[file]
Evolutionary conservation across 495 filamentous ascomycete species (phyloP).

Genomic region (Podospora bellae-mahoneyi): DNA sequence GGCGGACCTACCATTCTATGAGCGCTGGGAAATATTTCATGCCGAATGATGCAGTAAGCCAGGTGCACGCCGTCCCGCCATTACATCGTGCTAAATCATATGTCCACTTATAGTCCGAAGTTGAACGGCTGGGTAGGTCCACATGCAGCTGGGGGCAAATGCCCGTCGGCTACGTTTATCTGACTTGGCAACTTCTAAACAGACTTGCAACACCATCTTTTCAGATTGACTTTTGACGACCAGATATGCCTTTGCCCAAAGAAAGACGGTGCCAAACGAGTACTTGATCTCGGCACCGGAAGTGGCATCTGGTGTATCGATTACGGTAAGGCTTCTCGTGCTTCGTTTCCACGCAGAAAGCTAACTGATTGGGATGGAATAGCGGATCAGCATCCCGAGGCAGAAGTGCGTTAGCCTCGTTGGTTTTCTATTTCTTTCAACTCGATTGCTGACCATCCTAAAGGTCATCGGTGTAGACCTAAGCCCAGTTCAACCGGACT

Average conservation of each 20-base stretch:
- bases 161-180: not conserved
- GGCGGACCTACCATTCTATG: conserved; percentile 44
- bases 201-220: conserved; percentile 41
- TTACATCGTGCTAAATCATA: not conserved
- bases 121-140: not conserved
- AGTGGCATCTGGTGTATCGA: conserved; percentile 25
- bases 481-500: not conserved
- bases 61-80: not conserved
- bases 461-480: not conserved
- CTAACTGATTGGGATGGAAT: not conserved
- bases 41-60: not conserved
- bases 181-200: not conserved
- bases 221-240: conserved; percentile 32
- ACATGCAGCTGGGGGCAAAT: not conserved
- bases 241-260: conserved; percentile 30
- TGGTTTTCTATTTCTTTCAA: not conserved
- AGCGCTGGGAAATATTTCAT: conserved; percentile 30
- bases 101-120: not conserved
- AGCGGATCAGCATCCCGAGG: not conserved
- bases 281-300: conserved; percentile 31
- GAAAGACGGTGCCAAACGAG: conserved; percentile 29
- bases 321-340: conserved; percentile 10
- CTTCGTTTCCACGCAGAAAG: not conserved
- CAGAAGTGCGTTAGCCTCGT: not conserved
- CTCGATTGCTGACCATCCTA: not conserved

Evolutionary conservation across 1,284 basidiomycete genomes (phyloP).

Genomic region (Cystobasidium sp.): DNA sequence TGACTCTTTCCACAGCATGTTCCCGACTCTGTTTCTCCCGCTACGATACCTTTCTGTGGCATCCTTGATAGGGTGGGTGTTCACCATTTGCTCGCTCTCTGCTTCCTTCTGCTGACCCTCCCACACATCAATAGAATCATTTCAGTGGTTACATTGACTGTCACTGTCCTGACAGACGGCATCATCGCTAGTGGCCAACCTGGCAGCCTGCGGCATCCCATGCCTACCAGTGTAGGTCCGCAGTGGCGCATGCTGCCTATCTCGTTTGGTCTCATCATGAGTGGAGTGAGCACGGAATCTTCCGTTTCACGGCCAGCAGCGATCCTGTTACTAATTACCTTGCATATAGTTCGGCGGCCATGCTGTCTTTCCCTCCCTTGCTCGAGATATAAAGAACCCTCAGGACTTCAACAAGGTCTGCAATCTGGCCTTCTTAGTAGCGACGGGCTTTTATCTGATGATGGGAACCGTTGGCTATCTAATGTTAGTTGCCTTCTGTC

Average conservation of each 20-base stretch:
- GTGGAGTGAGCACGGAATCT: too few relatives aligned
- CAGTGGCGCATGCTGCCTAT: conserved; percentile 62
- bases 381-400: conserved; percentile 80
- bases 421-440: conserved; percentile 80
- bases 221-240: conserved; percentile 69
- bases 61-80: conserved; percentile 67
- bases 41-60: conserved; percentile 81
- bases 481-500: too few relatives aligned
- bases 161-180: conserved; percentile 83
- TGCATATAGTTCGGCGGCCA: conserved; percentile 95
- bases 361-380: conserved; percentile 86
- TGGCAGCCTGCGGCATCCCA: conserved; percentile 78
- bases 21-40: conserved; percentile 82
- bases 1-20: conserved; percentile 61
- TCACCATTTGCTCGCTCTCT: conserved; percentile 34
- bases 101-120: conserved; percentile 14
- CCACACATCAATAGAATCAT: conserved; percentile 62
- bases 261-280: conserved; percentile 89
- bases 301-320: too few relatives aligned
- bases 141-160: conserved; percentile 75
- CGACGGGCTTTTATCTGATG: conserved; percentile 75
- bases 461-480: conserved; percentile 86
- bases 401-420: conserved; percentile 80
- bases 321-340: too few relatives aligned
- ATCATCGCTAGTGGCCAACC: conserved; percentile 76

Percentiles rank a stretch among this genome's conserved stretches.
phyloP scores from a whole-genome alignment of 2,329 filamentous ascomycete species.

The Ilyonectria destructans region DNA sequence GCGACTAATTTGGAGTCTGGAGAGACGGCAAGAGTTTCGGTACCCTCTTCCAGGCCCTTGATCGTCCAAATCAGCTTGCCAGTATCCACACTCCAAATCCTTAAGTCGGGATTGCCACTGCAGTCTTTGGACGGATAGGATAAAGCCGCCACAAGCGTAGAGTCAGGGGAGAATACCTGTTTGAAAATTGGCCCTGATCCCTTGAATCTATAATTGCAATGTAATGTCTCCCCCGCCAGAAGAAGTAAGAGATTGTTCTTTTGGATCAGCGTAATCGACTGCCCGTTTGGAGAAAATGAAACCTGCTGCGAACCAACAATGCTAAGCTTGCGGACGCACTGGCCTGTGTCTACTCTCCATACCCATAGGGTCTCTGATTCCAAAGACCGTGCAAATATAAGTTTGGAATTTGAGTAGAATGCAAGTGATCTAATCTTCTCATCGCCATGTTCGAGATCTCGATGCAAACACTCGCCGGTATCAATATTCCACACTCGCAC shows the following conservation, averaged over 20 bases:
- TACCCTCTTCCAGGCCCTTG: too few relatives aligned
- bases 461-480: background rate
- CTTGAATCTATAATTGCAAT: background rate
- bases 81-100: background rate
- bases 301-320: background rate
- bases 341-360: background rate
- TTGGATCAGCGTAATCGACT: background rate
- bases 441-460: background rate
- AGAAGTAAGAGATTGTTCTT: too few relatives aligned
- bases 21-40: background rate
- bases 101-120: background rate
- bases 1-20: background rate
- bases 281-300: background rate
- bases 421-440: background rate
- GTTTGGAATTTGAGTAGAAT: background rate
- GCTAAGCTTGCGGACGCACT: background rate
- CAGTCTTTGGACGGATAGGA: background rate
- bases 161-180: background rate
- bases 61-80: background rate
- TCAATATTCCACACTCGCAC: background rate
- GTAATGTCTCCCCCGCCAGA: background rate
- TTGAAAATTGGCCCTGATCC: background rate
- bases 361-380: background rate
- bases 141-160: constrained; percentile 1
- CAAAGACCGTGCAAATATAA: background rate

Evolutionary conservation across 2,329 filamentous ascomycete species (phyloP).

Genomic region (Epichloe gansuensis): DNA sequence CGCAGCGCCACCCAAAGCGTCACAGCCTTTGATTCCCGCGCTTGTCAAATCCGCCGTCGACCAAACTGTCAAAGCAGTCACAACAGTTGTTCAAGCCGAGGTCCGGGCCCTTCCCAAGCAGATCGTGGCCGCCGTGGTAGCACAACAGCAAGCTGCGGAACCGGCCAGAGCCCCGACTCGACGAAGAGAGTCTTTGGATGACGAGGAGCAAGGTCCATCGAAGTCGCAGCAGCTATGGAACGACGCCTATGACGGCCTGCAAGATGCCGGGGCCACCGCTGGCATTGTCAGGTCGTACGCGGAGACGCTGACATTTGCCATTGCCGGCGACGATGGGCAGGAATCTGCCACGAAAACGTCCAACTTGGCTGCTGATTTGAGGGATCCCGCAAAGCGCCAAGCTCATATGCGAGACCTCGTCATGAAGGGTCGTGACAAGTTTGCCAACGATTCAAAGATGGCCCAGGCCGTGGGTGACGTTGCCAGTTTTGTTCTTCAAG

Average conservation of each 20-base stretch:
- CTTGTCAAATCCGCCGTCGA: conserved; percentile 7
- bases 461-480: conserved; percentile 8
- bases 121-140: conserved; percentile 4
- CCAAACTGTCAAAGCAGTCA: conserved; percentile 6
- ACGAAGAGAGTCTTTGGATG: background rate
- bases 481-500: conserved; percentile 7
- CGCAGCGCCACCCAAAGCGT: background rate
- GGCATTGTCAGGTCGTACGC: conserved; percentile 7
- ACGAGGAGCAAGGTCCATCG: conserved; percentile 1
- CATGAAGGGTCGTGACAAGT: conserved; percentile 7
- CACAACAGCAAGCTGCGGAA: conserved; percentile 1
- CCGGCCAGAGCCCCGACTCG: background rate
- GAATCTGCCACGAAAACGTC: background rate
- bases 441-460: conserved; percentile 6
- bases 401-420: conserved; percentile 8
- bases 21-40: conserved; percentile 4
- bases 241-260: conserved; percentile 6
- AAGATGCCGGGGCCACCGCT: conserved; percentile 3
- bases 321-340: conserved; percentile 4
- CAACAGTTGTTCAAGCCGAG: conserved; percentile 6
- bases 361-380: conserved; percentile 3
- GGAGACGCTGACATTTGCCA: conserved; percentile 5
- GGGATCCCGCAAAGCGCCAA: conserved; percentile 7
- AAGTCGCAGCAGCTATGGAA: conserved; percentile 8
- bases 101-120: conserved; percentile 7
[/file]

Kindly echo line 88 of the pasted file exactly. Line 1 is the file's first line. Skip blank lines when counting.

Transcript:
- CTTGTCAAATCCGCCGTCGA: conserved; percentile 7